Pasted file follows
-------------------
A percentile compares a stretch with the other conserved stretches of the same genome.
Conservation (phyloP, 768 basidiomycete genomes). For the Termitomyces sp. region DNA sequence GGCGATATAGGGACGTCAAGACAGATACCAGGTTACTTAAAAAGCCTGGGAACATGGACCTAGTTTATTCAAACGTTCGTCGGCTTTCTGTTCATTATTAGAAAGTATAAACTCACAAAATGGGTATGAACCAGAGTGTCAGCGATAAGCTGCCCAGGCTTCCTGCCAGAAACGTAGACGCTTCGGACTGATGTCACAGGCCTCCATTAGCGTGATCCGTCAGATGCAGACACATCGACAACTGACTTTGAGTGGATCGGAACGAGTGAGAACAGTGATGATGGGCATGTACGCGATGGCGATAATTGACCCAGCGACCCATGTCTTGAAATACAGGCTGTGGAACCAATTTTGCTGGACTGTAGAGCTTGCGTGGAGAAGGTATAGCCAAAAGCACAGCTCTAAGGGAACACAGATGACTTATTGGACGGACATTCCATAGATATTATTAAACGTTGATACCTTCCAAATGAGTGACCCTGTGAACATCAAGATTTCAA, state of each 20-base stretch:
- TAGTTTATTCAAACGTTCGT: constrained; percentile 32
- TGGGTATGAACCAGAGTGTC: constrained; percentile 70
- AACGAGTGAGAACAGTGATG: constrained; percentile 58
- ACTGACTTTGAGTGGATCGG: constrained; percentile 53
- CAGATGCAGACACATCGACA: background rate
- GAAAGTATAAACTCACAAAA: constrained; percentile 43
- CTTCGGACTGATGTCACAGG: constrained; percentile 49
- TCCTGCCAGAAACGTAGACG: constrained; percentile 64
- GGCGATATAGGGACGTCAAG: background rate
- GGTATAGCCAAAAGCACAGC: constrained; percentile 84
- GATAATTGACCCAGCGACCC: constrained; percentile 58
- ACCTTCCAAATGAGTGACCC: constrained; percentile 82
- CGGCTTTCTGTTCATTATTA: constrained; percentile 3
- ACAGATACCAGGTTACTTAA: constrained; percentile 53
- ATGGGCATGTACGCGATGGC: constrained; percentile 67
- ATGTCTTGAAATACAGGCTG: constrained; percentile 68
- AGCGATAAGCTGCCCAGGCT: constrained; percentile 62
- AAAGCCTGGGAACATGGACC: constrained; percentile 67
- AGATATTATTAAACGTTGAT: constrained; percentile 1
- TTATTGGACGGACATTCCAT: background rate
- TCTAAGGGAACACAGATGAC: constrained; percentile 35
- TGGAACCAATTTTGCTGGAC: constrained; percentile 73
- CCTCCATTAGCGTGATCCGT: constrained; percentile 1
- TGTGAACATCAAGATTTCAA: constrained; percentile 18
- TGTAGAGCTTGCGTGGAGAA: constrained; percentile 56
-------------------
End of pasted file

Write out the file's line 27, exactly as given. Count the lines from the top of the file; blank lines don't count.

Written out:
- TGTAGAGCTTGCGTGGAGAA: constrained; percentile 56